Oxford plans to introduce world's first zero-emission zone

GETTYOxford will be the first place in the UK to ban all petrol and diesel vehicles

GETTYOxford will be the first place in the UK to ban all petrol and diesel vehicles

The university city of Oxford has unveiled plans to ban petrol and diesel cars from its centre as part of the most radical set of proposals so far in Britain to curb pollution. By 2025 another eight streets will be added, including Oxford's busiest road, George Street. Clement's, and St Aldate's also all broke the European Union regulation limit.

However, the proposal for a zero emission zone relies on technology being sufficiently developed to allow this to be practical.

Oxford's intent is to significantly reduce harmful nitrogen dioxide (NO2) levels. "A step change is urgently needed; the zero emissions zone is that step change", Councillor John Tanner of Oxford city council said. The Council's action is certainly a step in the right direction towards protecting the long-term well-being of the City's residents.

It has been calculated that this would take air pollution levels in Oxford city centre down to near-background levels.

The world-first proposal was created because, according to the city council, the Oxford city centre has illegal levels of nitrogen dioxide (NO2) in the air. All of our fleet was upgraded to at least Euro 5 standard for the introduction of the Low Emission zone in 2014, and today we already have 70 Euro 6 vehicles, as well as 90 vehicles with hybrid systems fitted.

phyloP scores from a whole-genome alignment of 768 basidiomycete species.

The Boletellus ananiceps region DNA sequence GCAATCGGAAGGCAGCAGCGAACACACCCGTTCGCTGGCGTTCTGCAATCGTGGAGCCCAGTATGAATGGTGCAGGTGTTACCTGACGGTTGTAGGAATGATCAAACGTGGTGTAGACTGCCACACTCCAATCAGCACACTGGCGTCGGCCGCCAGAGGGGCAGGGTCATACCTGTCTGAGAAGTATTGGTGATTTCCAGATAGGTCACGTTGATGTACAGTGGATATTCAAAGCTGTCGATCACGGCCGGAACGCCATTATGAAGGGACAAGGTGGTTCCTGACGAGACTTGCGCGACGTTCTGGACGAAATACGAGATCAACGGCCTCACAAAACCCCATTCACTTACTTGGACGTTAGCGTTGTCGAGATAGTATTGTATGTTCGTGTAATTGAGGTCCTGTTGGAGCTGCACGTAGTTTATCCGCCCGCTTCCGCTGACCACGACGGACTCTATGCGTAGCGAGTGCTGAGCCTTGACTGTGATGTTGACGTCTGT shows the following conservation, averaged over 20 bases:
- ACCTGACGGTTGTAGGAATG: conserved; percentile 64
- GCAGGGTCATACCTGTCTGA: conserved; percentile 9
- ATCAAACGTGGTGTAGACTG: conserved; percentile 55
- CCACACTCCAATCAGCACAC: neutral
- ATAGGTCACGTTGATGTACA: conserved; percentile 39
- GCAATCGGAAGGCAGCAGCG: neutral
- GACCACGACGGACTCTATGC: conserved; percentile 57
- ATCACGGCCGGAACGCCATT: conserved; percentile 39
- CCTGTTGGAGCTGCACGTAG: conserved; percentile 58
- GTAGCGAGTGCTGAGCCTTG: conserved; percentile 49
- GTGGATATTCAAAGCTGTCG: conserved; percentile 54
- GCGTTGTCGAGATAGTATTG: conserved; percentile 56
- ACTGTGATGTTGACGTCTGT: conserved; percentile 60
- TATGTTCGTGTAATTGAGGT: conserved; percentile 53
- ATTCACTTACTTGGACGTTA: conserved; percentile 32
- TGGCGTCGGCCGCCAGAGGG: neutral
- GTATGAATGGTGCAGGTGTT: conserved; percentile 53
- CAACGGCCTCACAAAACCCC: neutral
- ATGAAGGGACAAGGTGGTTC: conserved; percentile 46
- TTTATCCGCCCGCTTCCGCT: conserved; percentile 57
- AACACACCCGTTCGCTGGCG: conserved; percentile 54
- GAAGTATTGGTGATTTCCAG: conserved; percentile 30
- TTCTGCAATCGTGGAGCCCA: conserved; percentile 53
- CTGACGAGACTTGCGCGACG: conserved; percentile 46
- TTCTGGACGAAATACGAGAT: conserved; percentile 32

"All of us who drive or use petrol or diesel vehicles through Oxford are contributing to the city's toxic air".

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“Everyone needs to do their bit – from national government and local authorities to businesses and residents – to end this public health emergency.”.

Oxfordshire county councillor Yvonne Constance said: "We want to hear from everyone who uses the city centre - including businesses, bus and taxi firms and local residents - so that we get the fullest possible picture". More recently, Transport for London announced an extension of their current low-emissions zone to become and ultra-low emission zone from 2020.

The Green Party's delegation in Oxford City Council had a mixed response to the announcement.

And on these roads, the council admits in its planning document, "there is very little traffic" with "very few emissions" and the ban "would potentially have little overall effect on air quality".

Last year, the roundabout between Magdalen Bridge and Cowley Road was found to be the second-most unsafe for cyclists in Britain, with 45 serious accidents between 2011 and 2015.

Hyundai ix35 (Tucson) gasoline vehicle parked in electric-car charging spot, Oxford Services, U.K.

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